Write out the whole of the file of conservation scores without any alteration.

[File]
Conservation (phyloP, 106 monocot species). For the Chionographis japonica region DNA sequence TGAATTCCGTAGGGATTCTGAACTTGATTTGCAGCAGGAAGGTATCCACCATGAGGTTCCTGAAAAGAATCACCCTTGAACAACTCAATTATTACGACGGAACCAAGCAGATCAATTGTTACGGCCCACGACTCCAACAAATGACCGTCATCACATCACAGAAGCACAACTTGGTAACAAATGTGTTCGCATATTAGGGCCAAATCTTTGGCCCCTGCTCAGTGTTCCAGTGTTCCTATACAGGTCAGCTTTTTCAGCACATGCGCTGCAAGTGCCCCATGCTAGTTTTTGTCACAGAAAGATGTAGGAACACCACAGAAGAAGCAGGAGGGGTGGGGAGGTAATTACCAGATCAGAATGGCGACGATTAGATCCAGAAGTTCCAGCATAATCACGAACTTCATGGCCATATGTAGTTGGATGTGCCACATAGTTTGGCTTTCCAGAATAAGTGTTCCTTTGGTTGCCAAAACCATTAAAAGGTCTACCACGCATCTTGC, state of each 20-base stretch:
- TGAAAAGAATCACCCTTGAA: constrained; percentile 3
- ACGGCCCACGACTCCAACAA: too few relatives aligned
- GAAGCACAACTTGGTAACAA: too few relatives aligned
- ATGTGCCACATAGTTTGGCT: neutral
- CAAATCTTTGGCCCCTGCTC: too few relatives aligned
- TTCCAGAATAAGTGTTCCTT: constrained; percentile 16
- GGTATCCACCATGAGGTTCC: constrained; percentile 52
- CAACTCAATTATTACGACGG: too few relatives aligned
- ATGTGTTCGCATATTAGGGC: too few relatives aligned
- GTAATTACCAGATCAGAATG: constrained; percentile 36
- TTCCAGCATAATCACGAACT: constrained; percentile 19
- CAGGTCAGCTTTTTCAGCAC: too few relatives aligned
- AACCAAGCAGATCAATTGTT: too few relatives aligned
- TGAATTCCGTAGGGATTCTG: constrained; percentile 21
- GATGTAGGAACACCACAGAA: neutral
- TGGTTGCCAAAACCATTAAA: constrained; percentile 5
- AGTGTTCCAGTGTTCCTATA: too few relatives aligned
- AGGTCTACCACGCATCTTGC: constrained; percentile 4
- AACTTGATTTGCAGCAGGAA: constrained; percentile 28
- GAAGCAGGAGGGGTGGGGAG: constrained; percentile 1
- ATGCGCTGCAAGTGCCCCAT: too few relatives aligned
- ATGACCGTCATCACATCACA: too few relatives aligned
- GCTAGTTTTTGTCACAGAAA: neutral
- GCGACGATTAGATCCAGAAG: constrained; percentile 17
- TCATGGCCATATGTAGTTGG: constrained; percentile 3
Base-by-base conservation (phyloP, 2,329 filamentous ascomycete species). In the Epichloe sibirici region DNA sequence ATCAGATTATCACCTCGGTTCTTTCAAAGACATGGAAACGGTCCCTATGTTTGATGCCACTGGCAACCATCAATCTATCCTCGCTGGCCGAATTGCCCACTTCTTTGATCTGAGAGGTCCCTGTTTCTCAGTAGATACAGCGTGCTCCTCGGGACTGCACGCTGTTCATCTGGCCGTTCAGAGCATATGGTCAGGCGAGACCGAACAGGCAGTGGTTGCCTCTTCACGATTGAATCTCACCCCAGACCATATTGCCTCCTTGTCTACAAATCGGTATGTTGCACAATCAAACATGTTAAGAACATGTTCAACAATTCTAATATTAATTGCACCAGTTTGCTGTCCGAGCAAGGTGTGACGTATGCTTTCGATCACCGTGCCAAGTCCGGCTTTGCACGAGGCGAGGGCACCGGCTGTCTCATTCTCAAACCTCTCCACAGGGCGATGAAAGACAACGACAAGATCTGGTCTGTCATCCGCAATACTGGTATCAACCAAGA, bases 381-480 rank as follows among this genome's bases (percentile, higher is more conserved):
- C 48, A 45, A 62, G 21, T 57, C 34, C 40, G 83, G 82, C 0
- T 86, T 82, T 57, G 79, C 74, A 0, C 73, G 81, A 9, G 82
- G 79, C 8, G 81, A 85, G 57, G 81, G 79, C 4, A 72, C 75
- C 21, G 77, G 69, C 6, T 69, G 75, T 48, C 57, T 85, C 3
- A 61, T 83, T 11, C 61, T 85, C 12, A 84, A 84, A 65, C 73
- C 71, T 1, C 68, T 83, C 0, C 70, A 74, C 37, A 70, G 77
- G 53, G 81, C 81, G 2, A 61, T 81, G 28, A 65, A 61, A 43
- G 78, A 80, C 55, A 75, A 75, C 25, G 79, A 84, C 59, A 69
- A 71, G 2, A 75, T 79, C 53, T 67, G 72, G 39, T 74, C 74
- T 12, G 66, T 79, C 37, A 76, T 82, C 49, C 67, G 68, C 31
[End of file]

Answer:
Conservation (phyloP, 106 monocot species). For the Chionographis japonica region DNA sequence TGAATTCCGTAGGGATTCTGAACTTGATTTGCAGCAGGAAGGTATCCACCATGAGGTTCCTGAAAAGAATCACCCTTGAACAACTCAATTATTACGACGGAACCAAGCAGATCAATTGTTACGGCCCACGACTCCAACAAATGACCGTCATCACATCACAGAAGCACAACTTGGTAACAAATGTGTTCGCATATTAGGGCCAAATCTTTGGCCCCTGCTCAGTGTTCCAGTGTTCCTATACAGGTCAGCTTTTTCAGCACATGCGCTGCAAGTGCCCCATGCTAGTTTTTGTCACAGAAAGATGTAGGAACACCACAGAAGAAGCAGGAGGGGTGGGGAGGTAATTACCAGATCAGAATGGCGACGATTAGATCCAGAAGTTCCAGCATAATCACGAACTTCATGGCCATATGTAGTTGGATGTGCCACATAGTTTGGCTTTCCAGAATAAGTGTTCCTTTGGTTGCCAAAACCATTAAAAGGTCTACCACGCATCTTGC, state of each 20-base stretch:
- TGAAAAGAATCACCCTTGAA: constrained; percentile 3
- ACGGCCCACGACTCCAACAA: too few relatives aligned
- GAAGCACAACTTGGTAACAA: too few relatives aligned
- ATGTGCCACATAGTTTGGCT: neutral
- CAAATCTTTGGCCCCTGCTC: too few relatives aligned
- TTCCAGAATAAGTGTTCCTT: constrained; percentile 16
- GGTATCCACCATGAGGTTCC: constrained; percentile 52
- CAACTCAATTATTACGACGG: too few relatives aligned
- ATGTGTTCGCATATTAGGGC: too few relatives aligned
- GTAATTACCAGATCAGAATG: constrained; percentile 36
- TTCCAGCATAATCACGAACT: constrained; percentile 19
- CAGGTCAGCTTTTTCAGCAC: too few relatives aligned
- AACCAAGCAGATCAATTGTT: too few relatives aligned
- TGAATTCCGTAGGGATTCTG: constrained; percentile 21
- GATGTAGGAACACCACAGAA: neutral
- TGGTTGCCAAAACCATTAAA: constrained; percentile 5
- AGTGTTCCAGTGTTCCTATA: too few relatives aligned
- AGGTCTACCACGCATCTTGC: constrained; percentile 4
- AACTTGATTTGCAGCAGGAA: constrained; percentile 28
- GAAGCAGGAGGGGTGGGGAG: constrained; percentile 1
- ATGCGCTGCAAGTGCCCCAT: too few relatives aligned
- ATGACCGTCATCACATCACA: too few relatives aligned
- GCTAGTTTTTGTCACAGAAA: neutral
- GCGACGATTAGATCCAGAAG: constrained; percentile 17
- TCATGGCCATATGTAGTTGG: constrained; percentile 3
Base-by-base conservation (phyloP, 2,329 filamentous ascomycete species). In the Epichloe sibirici region DNA sequence ATCAGATTATCACCTCGGTTCTTTCAAAGACATGGAAACGGTCCCTATGTTTGATGCCACTGGCAACCATCAATCTATCCTCGCTGGCCGAATTGCCCACTTCTTTGATCTGAGAGGTCCCTGTTTCTCAGTAGATACAGCGTGCTCCTCGGGACTGCACGCTGTTCATCTGGCCGTTCAGAGCATATGGTCAGGCGAGACCGAACAGGCAGTGGTTGCCTCTTCACGATTGAATCTCACCCCAGACCATATTGCCTCCTTGTCTACAAATCGGTATGTTGCACAATCAAACATGTTAAGAACATGTTCAACAATTCTAATATTAATTGCACCAGTTTGCTGTCCGAGCAAGGTGTGACGTATGCTTTCGATCACCGTGCCAAGTCCGGCTTTGCACGAGGCGAGGGCACCGGCTGTCTCATTCTCAAACCTCTCCACAGGGCGATGAAAGACAACGACAAGATCTGGTCTGTCATCCGCAATACTGGTATCAACCAAGA, bases 381-480 rank as follows among this genome's bases (percentile, higher is more conserved):
- C 48, A 45, A 62, G 21, T 57, C 34, C 40, G 83, G 82, C 0
- T 86, T 82, T 57, G 79, C 74, A 0, C 73, G 81, A 9, G 82
- G 79, C 8, G 81, A 85, G 57, G 81, G 79, C 4, A 72, C 75
- C 21, G 77, G 69, C 6, T 69, G 75, T 48, C 57, T 85, C 3
- A 61, T 83, T 11, C 61, T 85, C 12, A 84, A 84, A 65, C 73
- C 71, T 1, C 68, T 83, C 0, C 70, A 74, C 37, A 70, G 77
- G 53, G 81, C 81, G 2, A 61, T 81, G 28, A 65, A 61, A 43
- G 78, A 80, C 55, A 75, A 75, C 25, G 79, A 84, C 59, A 69
- A 71, G 2, A 75, T 79, C 53, T 67, G 72, G 39, T 74, C 74
- T 12, G 66, T 79, C 37, A 76, T 82, C 49, C 67, G 68, C 31